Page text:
The Importance of Addressing “I’m so bored” Comments – Education Article

This past semester I was in the midst of teaching one of my favorite units that I’ve ever taught in my career thus far. My students read a play about characters who are a part of a First Nations community in British Columbia, Canada. The play, titled Where the Blood Mixes, deals with tragedy and trauma, sheds light on the effects of residential schools (where indigenous children were sent to be forcibly assimilated into the white colonial culture) on the…

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Teaching High School In December: A Three-Point Survival Guide – Education Article

For high school students, the month of December has lost its luster. There is no belief in Santa, and the elf is missing from its shelf. Replacing the holiday excitement is a mature appreciation of scarcity and disparity.   Adolescents are a blend of intellect and naivety. Their eyes are opening to a world that they previously defined differently. They are struggling to find their place in this world, and they are under incredible stress to perform academically and socially.  December…

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Hour of Code: How Students Can Build Their Own Apps – Education Article

In my high school teacher forums, as part of the discussion on preparing kids for college and career, we talk a lot about the huge shortfall in applicants for a growing list of tech jobs. Despite robust pay, excellent work conditions, and the value they place on creativity, jobs sit open. How do we get kids excited about careers that traditionally sound boring and math-oriented? Websites like Code.org have a great approach to making coding accessible to all kids but…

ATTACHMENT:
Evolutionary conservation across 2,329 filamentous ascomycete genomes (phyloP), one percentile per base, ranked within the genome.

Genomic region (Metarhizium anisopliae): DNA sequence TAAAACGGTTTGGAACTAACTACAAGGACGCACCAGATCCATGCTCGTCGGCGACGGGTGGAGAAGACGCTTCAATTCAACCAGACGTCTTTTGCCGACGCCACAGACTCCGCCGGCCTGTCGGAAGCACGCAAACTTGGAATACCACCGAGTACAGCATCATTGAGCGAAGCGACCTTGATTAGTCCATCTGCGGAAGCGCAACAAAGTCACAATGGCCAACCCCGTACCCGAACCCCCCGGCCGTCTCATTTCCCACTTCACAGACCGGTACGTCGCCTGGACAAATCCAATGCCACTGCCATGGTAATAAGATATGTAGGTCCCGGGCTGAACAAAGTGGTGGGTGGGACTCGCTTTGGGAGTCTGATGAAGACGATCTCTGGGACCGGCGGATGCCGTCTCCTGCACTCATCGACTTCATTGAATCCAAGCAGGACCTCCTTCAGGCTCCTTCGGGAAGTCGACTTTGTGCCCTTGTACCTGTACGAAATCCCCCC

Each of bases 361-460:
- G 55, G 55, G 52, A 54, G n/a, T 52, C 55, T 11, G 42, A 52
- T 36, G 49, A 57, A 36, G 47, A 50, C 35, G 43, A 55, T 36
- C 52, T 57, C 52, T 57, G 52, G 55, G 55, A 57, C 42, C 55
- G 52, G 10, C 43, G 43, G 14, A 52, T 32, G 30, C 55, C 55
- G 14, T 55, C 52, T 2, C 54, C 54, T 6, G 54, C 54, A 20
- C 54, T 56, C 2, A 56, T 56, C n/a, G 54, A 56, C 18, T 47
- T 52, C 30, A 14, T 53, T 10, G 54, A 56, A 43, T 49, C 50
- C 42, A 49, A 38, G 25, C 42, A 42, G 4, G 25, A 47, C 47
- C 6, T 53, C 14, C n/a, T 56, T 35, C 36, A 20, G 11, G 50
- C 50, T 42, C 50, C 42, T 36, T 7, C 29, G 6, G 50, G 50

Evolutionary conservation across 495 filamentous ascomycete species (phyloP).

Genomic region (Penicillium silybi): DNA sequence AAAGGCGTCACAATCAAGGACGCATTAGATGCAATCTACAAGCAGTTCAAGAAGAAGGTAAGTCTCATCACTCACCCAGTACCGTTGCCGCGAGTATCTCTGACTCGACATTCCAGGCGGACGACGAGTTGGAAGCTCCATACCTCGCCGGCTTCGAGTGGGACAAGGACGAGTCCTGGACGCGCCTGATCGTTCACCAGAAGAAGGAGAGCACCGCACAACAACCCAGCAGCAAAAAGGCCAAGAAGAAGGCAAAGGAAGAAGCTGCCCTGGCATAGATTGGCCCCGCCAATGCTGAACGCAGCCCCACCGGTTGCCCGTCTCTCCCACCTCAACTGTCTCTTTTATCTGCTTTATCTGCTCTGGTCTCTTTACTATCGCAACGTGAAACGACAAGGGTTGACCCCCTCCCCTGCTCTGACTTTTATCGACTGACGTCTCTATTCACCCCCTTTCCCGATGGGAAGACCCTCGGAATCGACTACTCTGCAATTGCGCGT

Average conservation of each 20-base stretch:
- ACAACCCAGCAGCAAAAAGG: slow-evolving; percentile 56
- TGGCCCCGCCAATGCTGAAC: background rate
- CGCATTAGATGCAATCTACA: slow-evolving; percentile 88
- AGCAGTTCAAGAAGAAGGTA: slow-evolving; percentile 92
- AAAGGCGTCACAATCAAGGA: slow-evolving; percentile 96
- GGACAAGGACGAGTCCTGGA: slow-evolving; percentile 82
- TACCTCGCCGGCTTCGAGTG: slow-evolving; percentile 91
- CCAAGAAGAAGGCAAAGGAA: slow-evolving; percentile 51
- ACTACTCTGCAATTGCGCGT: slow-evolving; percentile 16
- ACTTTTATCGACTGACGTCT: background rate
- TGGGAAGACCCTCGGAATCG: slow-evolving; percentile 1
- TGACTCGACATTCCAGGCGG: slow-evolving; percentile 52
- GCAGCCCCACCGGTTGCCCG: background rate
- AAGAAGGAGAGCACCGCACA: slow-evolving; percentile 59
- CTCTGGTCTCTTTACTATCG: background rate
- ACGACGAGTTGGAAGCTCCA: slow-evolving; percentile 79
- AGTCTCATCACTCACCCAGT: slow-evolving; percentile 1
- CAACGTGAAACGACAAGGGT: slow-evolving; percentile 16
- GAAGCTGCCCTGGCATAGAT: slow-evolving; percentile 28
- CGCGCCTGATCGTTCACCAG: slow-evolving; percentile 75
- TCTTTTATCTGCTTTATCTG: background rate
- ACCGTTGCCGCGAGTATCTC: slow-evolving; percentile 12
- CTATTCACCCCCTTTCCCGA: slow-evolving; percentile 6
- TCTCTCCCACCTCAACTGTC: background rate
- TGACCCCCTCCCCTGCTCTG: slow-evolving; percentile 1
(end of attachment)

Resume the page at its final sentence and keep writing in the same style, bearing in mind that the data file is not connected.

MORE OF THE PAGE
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“Why haven’t I learned that Harriet Tubman fought in the civil war?” – Education Article

On a cold day in central New York, I had the fantastic opportunity to take 26 students to tour the Harriet Tubman National Park, located in Auburn, NY. After an enlightening hour, we loaded onto the yellow submarine (aka the school bus) and watched the movie Harriet at the local Movie Tavern.   By the end of the day, with our minds bursting with new paradigms, our focus for our upcoming black history celebration in February cemented. More importantly, as members of a…

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Dear Teachers, Parents, and Teachers Who Are Parents: You Do Not Need To Trust Your Teen, They Need To Trust You – Education Article

Teenagers are weird and stupid. They make rash, half-cocked decisions creating consequences that bring parents to their knees. Since our oldest became a teenager two school years ago, I have prayed so frequently that my deceased, Catholic grandparents would be proud. I am not a good Christian or particularly spiritual, but being a mom of a teenager has made me religious. I have prayed while driving, cooking, and showering. Downtime brings thoughts, and thoughts lead to anxiety.   Parenting is constant,…

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A mandaory FAFSA for high school diplomas coul college graduation rate – Education Article

The Hechinger Report is a national nonprofit newsroom that reports on one topic: education. Sign up for our weekly newsletters to get stories like this delivered directly to your inbox. Here’s an idea worth pursuing: Make every U.S. high school student complete a FAFSA before graduating, to move more students toward college. Here are two more: Hire more school counselors, and simplify the forms for federal aid. As part of a larger movement to bring college-admissions requirements to students, rather…

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In Defense of Fairy Tales in High School – Education Article

Last year, I taught The Princess Bride in my classroom, which is a fairy tale satire. To make sure my students understood what, exactly, William Golding was making fun of, we spent about six days taking a deep look at fairy tales. I was amazed at the conversations we had. Students were struck by how the place a fairy was set changed the tale. They marveled at how fairy tales were used to share some sort of wisdom for children. Most of…

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7 programs that are transforming education – Education Article